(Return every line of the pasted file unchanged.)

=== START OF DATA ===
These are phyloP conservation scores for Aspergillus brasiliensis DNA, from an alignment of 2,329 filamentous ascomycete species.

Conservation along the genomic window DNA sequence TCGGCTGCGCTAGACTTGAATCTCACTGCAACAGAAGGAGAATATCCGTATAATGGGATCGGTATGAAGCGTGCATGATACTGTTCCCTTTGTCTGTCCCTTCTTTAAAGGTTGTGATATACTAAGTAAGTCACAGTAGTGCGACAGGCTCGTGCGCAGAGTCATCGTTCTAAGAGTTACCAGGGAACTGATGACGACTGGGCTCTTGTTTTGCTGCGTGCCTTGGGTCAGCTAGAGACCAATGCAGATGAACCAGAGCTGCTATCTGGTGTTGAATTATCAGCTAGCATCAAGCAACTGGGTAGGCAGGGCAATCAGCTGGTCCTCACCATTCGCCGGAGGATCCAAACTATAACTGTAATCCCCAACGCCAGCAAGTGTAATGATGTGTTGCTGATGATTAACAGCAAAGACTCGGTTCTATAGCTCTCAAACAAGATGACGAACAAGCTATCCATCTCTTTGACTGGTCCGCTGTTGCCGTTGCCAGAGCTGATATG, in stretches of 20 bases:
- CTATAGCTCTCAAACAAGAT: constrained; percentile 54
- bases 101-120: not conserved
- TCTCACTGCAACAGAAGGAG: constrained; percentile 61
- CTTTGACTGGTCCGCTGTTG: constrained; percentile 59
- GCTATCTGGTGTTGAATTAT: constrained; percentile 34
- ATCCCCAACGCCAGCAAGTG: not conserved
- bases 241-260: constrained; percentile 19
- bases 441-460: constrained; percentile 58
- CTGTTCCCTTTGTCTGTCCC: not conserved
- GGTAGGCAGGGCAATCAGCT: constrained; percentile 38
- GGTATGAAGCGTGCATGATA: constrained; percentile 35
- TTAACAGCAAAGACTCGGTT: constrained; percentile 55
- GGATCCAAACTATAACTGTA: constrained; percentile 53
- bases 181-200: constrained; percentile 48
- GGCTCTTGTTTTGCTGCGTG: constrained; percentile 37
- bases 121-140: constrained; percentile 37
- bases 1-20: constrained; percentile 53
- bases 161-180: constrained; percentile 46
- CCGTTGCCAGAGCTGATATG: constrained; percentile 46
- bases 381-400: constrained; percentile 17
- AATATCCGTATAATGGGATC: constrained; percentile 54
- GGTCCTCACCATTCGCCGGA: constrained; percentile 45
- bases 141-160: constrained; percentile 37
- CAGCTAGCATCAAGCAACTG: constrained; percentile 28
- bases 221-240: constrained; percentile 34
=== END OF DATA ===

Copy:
These are phyloP conservation scores for Aspergillus brasiliensis DNA, from an alignment of 2,329 filamentous ascomycete species.

Conservation along the genomic window DNA sequence TCGGCTGCGCTAGACTTGAATCTCACTGCAACAGAAGGAGAATATCCGTATAATGGGATCGGTATGAAGCGTGCATGATACTGTTCCCTTTGTCTGTCCCTTCTTTAAAGGTTGTGATATACTAAGTAAGTCACAGTAGTGCGACAGGCTCGTGCGCAGAGTCATCGTTCTAAGAGTTACCAGGGAACTGATGACGACTGGGCTCTTGTTTTGCTGCGTGCCTTGGGTCAGCTAGAGACCAATGCAGATGAACCAGAGCTGCTATCTGGTGTTGAATTATCAGCTAGCATCAAGCAACTGGGTAGGCAGGGCAATCAGCTGGTCCTCACCATTCGCCGGAGGATCCAAACTATAACTGTAATCCCCAACGCCAGCAAGTGTAATGATGTGTTGCTGATGATTAACAGCAAAGACTCGGTTCTATAGCTCTCAAACAAGATGACGAACAAGCTATCCATCTCTTTGACTGGTCCGCTGTTGCCGTTGCCAGAGCTGATATG, in stretches of 20 bases:
- CTATAGCTCTCAAACAAGAT: constrained; percentile 54
- bases 101-120: not conserved
- TCTCACTGCAACAGAAGGAG: constrained; percentile 61
- CTTTGACTGGTCCGCTGTTG: constrained; percentile 59
- GCTATCTGGTGTTGAATTAT: constrained; percentile 34
- ATCCCCAACGCCAGCAAGTG: not conserved
- bases 241-260: constrained; percentile 19
- bases 441-460: constrained; percentile 58
- CTGTTCCCTTTGTCTGTCCC: not conserved
- GGTAGGCAGGGCAATCAGCT: constrained; percentile 38
- GGTATGAAGCGTGCATGATA: constrained; percentile 35
- TTAACAGCAAAGACTCGGTT: constrained; percentile 55
- GGATCCAAACTATAACTGTA: constrained; percentile 53
- bases 181-200: constrained; percentile 48
- GGCTCTTGTTTTGCTGCGTG: constrained; percentile 37
- bases 121-140: constrained; percentile 37
- bases 1-20: constrained; percentile 53
- bases 161-180: constrained; percentile 46
- CCGTTGCCAGAGCTGATATG: constrained; percentile 46
- bases 381-400: constrained; percentile 17
- AATATCCGTATAATGGGATC: constrained; percentile 54
- GGTCCTCACCATTCGCCGGA: constrained; percentile 45
- bases 141-160: constrained; percentile 37
- CAGCTAGCATCAAGCAACTG: constrained; percentile 28
- bases 221-240: constrained; percentile 34